• The week that we read Principle Six: Produce No Waste, we conducted Holmgren’s Self Audit to see what waste (of time, energy, or money) we were producing.  It was interesting and made me evaluate what I spent my time doing.  It was neat to hear how others in the class had actually made significant changes (like dropping calc!) based on their audit.
  • As we walked through the campus farm’s herb spiral or talked with permaculture business owners or visited the honey bees, we talked about what made these things different – how, specifically, they applied the permaculture principles.  Even talking about school work or our future plans, it was amazing how relevant the principles were!

Changes to course structure that I would recommend:

  • Overall, I liked the structure.  My favorite part was that we were rarely in the classroom – I loved visiting the campus farm and the Arb.  Even on the days we were in the classroom, we had guest speakers, never just lecture.  I think this kept us more engaged.
  • I think that maybe the blogging, reading, magazines, and out-of-class assignments were a bit too much.  I really enjoyed the out-of-class assignments (Farmers Market, Food Co-op) and didn’t mind blogging, so I would keep these two.  But personally, I found the textbook to not be engaging.  This might have just been me, but I had trouble getting through each principle and kind of zoned out as I read.  What about a one-page summary handout of each principle on CTools?  These would be easy to read and easy to refer back to.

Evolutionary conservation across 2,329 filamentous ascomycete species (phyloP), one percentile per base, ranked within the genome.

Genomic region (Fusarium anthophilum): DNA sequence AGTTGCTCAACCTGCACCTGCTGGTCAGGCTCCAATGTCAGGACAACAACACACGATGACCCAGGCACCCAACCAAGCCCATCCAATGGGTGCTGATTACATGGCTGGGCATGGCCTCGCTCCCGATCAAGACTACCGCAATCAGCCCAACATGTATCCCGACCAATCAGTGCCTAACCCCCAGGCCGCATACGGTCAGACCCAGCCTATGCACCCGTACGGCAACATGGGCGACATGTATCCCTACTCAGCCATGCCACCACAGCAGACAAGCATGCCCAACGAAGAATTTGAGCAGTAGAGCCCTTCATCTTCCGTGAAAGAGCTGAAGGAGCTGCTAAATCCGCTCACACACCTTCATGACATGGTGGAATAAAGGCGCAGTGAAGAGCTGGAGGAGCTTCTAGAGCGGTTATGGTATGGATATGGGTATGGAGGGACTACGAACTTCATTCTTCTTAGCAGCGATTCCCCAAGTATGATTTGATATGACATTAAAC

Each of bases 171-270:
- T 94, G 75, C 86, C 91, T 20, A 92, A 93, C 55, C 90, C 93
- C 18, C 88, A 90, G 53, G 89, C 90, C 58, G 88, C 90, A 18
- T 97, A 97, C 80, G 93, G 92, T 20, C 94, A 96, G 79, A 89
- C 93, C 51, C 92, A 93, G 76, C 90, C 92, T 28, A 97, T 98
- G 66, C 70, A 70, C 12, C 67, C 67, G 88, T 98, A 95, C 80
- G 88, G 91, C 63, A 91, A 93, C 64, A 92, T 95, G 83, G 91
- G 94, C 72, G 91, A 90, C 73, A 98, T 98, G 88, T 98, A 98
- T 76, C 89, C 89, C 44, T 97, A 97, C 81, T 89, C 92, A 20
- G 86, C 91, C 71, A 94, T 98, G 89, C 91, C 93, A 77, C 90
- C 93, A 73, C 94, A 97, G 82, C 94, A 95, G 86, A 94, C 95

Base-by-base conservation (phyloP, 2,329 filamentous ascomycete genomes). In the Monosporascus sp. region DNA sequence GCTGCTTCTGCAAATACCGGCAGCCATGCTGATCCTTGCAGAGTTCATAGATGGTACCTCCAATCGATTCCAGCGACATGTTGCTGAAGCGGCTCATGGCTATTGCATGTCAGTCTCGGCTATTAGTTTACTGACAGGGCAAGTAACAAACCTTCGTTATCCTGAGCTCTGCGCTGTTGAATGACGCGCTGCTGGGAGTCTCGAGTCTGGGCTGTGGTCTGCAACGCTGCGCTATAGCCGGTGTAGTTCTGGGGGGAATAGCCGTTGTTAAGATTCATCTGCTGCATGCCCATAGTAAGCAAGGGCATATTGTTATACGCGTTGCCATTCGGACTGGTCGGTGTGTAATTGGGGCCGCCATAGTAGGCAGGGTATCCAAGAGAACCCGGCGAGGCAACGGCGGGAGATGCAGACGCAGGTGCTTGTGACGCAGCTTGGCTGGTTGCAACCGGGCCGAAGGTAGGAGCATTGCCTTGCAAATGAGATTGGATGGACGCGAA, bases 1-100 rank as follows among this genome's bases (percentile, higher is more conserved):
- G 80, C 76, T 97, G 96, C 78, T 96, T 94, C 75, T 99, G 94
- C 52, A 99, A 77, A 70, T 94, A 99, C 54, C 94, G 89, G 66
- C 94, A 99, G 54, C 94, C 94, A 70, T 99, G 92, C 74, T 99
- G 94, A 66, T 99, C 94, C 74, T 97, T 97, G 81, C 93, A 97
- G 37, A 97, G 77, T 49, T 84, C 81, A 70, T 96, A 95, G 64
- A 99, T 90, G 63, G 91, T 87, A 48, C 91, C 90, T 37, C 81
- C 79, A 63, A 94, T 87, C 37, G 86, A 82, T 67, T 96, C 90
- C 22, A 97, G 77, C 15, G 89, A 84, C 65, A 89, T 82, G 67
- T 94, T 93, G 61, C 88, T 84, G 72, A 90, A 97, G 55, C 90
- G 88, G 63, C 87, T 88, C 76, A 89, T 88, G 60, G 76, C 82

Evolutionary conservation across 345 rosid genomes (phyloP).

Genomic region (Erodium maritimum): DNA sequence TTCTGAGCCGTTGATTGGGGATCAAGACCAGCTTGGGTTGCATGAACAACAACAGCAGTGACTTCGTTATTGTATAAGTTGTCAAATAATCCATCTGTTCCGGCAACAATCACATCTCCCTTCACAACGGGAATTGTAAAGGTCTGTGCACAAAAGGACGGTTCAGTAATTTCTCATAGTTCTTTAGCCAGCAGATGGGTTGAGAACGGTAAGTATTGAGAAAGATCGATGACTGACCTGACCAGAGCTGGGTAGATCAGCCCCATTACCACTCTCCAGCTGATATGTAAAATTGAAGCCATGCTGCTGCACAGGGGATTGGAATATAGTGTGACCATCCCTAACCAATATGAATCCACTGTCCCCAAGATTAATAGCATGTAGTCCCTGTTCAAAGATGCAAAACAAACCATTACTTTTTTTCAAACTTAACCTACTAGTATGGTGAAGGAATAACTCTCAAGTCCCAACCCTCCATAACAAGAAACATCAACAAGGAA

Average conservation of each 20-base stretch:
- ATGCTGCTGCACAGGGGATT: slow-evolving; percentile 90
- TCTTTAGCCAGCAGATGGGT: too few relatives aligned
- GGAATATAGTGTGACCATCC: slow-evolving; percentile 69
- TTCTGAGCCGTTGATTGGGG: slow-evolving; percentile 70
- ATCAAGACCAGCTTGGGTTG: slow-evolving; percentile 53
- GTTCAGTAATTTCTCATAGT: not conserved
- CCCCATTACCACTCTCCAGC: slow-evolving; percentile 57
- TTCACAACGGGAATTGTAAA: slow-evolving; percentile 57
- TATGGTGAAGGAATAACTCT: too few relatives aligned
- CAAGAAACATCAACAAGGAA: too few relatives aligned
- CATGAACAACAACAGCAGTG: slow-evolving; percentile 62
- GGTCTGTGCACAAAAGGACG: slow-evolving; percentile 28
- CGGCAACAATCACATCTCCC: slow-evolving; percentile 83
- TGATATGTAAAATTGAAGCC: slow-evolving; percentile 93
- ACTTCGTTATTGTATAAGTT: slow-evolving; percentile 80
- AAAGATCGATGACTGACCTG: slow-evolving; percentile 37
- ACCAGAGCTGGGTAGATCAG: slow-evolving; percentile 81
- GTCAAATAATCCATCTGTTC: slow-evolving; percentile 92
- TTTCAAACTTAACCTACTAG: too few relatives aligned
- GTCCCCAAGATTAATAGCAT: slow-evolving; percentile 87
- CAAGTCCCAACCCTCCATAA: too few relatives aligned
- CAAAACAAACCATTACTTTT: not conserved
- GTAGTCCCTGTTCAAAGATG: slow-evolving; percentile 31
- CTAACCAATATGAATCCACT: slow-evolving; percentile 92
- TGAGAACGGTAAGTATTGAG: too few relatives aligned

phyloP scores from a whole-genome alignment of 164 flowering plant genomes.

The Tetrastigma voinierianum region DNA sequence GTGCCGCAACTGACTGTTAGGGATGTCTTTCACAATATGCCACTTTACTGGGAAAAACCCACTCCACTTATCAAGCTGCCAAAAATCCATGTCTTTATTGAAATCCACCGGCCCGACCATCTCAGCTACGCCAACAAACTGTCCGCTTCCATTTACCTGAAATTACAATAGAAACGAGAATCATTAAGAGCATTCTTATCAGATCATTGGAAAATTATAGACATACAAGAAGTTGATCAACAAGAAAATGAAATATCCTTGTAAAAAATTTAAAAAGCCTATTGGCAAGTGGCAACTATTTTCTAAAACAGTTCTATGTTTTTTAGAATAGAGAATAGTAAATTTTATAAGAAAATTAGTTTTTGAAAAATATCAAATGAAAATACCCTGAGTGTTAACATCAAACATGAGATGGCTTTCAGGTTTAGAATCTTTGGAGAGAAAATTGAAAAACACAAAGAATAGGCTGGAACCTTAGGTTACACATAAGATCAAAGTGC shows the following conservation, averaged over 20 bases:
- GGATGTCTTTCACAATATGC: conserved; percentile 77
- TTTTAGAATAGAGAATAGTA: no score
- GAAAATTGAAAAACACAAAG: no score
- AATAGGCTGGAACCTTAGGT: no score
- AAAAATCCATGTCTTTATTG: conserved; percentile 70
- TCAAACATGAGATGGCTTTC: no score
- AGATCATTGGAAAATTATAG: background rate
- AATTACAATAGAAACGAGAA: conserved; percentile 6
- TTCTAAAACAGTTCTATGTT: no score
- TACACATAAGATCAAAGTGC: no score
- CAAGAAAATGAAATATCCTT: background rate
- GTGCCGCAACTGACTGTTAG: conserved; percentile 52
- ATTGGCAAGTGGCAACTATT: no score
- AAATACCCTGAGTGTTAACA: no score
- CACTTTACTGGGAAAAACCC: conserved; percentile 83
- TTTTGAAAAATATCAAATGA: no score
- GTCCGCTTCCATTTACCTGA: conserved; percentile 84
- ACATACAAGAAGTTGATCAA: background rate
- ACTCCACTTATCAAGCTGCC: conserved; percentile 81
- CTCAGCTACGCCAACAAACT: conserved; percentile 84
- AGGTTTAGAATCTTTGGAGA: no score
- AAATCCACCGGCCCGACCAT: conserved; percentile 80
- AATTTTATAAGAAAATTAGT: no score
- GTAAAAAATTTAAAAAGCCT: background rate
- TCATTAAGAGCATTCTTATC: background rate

Wrapping things up:

  • think all of my blogs are in. Please let me know if I’m missing one!
  • Not as my final assignment, but I’m also looking into internships for this summer. I’ve found two that I really like (though I’m looking for more!), attended an info session, emailed the director, and plan to apply over winter break.
  • I’m about to eat lunch with friends (to eat and socialize and provide a break from homework and plan a club project we have coming up), and later I’m going to run to my committee meeting at the Union so I get there faster and get my workout in.  Yay for stacking functions!
  • And finally, here’s some tea I made with the herbs we picked at the campus farm (this is a really unappealing picture, but I promise it was delicious!!):



Waste Journal


  • snicker doodle box (recycle)
  • q-tip x 4
  • chicken biscuits box (recycle)
  • gum wrappers and gum x 3
  • toilet paper
  • apple core


  • paper towel x 2
  • noodle package (recycle)
  • tissue x 16
  • toilet paper
  • gum wrappers and gum x 2
  • gum wrapper x 6
  • apple core
  • q-tips x 2
  • candy wrapper
  • paper cup
  • pipe cleaner
  • lots of dust and hair (from the vacuum)
  • plastic ziplock bag (recycle)
  • sticky notes x 5
  • leaves of paper x 14 (recycle)
  • empty milk carton (recycle)
  • tea bag
  • fabric softener sheet
  • package boxes x 2


  • paper towel
  • toilet paper x 3

The general trend I’ve observed is that the more I’m outside of my dorm room, the less waste I tend to directly create. Perhaps it’s because I am always snacking when I’m at my dorm. It was interesting though, because I ended up wasting less than I thought I would (except on Friday when I cleaned the room)! Perhaps I missed some things and left stuff laying around instead of throwing it out right away. On Saturday, I was out of my dorm for almost the whole day and avoided creating too much waste so that I did not have to find a trashcan nearby. But I may have also missed recording some waste because I did not always have my notepad with me. I could change my snacking habits or snack in more environmentally friendly ways to reduce some of this waste.